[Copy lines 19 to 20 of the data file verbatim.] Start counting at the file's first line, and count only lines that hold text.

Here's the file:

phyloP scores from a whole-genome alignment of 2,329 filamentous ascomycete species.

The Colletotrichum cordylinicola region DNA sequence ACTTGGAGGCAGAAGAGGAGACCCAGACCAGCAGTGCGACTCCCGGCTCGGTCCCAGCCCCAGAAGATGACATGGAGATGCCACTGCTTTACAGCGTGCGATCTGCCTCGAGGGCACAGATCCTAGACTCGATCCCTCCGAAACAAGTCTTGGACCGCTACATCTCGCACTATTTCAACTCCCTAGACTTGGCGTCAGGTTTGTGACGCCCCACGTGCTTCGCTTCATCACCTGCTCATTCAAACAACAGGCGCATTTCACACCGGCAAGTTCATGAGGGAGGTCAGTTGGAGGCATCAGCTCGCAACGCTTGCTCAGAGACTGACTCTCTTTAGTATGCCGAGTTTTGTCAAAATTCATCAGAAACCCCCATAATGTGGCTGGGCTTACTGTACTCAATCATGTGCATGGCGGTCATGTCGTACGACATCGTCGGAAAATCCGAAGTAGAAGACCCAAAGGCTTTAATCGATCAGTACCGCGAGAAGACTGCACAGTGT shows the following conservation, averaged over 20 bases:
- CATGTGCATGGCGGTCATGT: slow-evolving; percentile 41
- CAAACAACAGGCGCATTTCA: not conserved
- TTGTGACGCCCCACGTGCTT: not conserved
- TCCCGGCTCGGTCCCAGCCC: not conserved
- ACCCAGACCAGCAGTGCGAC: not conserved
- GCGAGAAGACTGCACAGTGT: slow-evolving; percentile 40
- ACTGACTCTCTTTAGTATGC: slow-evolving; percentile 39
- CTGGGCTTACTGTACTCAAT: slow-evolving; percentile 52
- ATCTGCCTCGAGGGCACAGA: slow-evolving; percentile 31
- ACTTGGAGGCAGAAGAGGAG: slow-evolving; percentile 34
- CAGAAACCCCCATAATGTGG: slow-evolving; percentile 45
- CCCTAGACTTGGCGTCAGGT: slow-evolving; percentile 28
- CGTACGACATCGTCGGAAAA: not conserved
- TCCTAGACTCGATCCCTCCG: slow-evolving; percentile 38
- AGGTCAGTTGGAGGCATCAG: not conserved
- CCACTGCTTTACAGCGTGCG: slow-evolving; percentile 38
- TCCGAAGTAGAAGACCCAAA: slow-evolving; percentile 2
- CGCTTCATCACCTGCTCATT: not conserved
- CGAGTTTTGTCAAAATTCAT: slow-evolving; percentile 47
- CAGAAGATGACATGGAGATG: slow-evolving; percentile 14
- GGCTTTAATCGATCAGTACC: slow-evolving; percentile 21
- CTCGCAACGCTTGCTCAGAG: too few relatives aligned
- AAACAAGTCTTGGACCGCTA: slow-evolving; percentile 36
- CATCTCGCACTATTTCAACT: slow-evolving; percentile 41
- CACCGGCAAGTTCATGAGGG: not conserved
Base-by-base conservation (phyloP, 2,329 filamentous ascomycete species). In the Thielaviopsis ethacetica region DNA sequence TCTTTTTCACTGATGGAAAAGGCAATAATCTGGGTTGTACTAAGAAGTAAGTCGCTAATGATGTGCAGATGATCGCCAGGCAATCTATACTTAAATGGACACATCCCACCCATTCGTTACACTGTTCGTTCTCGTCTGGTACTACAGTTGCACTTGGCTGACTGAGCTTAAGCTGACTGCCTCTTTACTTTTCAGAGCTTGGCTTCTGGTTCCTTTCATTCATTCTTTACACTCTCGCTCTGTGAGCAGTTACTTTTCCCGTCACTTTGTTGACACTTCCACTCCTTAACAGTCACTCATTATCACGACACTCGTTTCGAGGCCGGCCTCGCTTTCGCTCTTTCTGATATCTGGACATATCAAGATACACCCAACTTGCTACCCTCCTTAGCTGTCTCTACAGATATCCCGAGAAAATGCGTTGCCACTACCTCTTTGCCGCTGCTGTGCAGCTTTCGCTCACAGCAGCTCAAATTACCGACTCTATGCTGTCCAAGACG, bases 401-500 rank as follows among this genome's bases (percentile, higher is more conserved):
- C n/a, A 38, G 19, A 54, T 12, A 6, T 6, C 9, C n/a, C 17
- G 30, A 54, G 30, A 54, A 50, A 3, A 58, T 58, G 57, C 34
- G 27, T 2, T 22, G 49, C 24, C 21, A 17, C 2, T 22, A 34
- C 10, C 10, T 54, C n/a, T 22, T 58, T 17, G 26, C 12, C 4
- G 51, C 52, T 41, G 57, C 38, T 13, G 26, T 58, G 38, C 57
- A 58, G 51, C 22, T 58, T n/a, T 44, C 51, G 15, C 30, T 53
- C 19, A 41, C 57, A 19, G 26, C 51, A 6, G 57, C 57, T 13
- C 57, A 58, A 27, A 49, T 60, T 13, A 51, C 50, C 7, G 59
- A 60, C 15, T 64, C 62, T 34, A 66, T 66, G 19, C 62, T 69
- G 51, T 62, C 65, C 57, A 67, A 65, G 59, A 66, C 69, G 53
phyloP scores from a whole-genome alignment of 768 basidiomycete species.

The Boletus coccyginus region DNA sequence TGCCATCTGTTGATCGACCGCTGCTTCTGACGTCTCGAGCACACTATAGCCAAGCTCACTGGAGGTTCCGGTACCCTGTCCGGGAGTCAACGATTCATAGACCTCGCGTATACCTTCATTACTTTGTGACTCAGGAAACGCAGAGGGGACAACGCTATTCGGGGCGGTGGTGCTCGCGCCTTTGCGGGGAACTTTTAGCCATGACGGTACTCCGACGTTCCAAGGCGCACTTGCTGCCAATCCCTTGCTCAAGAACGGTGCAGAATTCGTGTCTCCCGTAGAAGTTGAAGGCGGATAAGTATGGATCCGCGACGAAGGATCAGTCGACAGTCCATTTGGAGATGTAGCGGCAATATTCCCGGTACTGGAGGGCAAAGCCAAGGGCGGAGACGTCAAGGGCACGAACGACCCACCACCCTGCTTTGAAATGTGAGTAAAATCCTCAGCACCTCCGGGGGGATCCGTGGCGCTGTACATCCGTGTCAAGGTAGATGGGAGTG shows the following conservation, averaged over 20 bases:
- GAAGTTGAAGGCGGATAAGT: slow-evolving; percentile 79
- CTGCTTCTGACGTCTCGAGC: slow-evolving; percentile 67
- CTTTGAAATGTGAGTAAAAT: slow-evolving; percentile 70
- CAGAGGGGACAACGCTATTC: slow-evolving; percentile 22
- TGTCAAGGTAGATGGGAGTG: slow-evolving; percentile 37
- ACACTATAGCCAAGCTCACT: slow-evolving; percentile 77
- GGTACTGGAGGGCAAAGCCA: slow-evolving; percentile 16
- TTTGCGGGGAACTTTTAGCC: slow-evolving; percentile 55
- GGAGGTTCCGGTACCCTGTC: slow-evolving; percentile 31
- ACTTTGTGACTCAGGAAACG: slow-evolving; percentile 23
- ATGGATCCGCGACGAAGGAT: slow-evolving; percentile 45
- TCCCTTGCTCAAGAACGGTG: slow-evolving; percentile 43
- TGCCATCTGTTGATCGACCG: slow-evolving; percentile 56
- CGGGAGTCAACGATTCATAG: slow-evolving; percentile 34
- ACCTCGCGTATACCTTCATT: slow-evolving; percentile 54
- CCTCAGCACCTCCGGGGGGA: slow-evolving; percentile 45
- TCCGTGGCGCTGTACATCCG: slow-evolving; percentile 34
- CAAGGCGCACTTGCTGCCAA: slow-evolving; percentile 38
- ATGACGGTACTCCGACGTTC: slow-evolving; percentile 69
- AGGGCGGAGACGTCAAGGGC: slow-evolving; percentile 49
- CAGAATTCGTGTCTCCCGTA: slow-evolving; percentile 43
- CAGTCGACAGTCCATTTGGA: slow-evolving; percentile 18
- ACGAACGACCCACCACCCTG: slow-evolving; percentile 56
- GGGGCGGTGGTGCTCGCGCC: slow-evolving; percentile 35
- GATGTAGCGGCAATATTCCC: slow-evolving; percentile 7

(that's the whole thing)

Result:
- TCCGAAGTAGAAGACCCAAA: slow-evolving; percentile 2
- CGCTTCATCACCTGCTCATT: not conserved